Atlantic Charter

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Atlantic Charter

(ətlătĭk, ăt–), joint program of peace aims, enunciated by Prime Minister Winston Churchill of Great Britain and President Franklin Delano Roosevelt of the United States on Aug. 14, 1941. Britain at that time was engaged in World War II, and the United States was to enter the war four months later. The statement, which was not an official document, was drawn up at sea, off the coast of Newfoundland. It supported the following principles and aims: renunciation of territorial aggrandizement; opposition to territorial changes made against the wishes of the people concerned; restoration of sovereign rights and self-government to those forcibly deprived of them; access to raw materials for all nations of the world and easing of trade restrictions; world cooperation to secure improved economic and social conditions for all; freedom from fear and want; freedom of the seas; and abandonment of the use of force, as well as disarmament of aggressor nations. In the United Nations declaration of Jan. 1, 1942, the signatory powers pledged adherence to the principles of the charter.
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The following article is from The Great Soviet Encyclopedia (1979). It might be outdated or ideologically biased.

Atlantic Charter

 

declaration of the heads of government of the USA and Great Britain—F. D. Roosevelt and W. Churchill. The charter was signed during World War II on Aug. 14, 1941, after negotiations that took place on board warships in the Atlantic Ocean, near Newfoundland.

The Atlantic Charter, which consisted of eight points, discussed in a general form the war aims and the postwar arrangement of the world. The declaration stated that the USA and Britain “seek no aggrandizement, territorial or other,” that “they desire to see no territorial changes that do not accord with the freely expressed wishes of the peoples concerned,” and that “they respect the right of all peoples to choose the form of government under which they will live.” On Sept. 14, 1941, the Soviet Union declared its adherence to the Atlantic Charter, while pointing out that the implementation of the principles of the Atlantic Charter should conform to the circumstances, needs, and special historical features of each country. The statement of the USSR emphasized that the main task was to concentrate all the economic and military resources of the freedom-loving peoples to achieve the full and speediest liberation of the peoples suffering under the oppression of the Hitlerite hordes. On Jan. 1, 1942, representatives of the governments that had announced their support for the principles of the Atlantic Charter signed the Declaration of the Twenty-six States (Declaration of the United Nations) in Washington, D.C. Even during World War II, and especially after it ended, the USA and Britain began violating the principles of the Atlantic Charter.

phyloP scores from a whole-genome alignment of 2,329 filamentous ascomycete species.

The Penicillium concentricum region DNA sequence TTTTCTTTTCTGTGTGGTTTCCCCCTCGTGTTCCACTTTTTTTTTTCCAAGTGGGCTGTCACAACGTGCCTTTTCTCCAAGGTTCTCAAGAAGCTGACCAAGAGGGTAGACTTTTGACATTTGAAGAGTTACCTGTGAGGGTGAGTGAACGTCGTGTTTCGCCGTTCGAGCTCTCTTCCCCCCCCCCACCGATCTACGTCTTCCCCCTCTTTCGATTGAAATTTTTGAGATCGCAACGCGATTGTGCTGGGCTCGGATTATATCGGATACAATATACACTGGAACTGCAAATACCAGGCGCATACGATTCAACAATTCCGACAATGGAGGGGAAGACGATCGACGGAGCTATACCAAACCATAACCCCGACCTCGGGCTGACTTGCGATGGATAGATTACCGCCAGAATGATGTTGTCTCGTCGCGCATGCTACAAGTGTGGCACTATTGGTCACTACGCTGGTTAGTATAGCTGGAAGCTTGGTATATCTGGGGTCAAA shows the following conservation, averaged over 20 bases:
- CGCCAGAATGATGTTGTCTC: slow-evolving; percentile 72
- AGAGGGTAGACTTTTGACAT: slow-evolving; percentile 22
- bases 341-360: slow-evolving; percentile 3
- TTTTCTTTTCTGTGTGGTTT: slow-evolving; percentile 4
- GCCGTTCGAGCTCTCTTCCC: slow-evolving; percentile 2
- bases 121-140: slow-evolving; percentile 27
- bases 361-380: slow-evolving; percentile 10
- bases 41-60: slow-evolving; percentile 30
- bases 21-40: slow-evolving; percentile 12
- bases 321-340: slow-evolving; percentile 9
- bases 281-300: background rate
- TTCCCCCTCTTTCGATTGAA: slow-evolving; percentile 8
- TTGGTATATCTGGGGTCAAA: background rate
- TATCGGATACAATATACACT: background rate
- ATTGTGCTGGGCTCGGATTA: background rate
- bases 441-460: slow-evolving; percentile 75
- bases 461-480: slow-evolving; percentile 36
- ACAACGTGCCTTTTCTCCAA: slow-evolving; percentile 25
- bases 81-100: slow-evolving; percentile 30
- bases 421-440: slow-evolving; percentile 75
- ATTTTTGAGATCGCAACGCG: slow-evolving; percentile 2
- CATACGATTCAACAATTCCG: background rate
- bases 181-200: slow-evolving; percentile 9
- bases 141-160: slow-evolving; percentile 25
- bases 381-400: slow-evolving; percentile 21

PUBLICATION

Vneshniaia politika SSSR v period Olechestvennoi voiny, vol. 1. Moscow, 1944. Pages 147–48.
The Great Soviet Encyclopedia, 3rd Edition (1970-1979). © 2010 The Gale Group, Inc. All rights reserved.
References in periodicals archive ?
(77) CAUL, D42/GM20/1/4/12, Atlantic Conference, 1937 Westbound and Eastbound Carryings by Ships.
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The Greyhounds have made two trips to the NCAA playoffs, including a berth in the 1988 South Region final; a Middle Atlantic Conference championship in 1988 and a Commonwealth Division title in 1993; ECAC Southeast Championship game appearances in 2002 and 2004 and a string of 11 consecutive winning seasons--the longest streak in school history.
Immediately following World War II, many regional motor carrier rate bureaus, such as the Middle Atlantic Conference, Middlewest Motor Freight Bureau, and Southern Motor Carriers Rate Conference, established their own weighing and inspection bureaus.
I'd like to package them and show our loan officers how to call on builders and Realtors and not depend on leads from a centralized lead center." Alonso was a featured speaker at the National Home Equity Mortgage Association's (NHEMA's) Southeast Atlantic Conference in Miami last November.
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Ranger (CV-4) (1936-1937); served in a series of staff posts (1937-February 1940); while serving in the War Plans Division, Office of the CNO (February 1940-February 1942), he attended the Atlantic Conference (August 1941); after staff duty at headquarters, commander in chief U.S.
Next, he coached at Division II Presbyterian College (S.C.) and compiled an overall 94-18 record, a 39-3 conference mark, won three South Atlantic Conference Championships, and made three NCAA Tournament appearances.
The Building Owners & Managers Association of Greater New York (BOMA/NY) announced that the two member properties won Middle Atlantic Conference (MAC) The Outstanding Building of the Year (TOBY) Awards.
For Southern and other historically Black colleges in the Mideastern Atlantic Conference (MEAC) and Southwestern Atlantic Conference (SWAC), the numbers are even greater.

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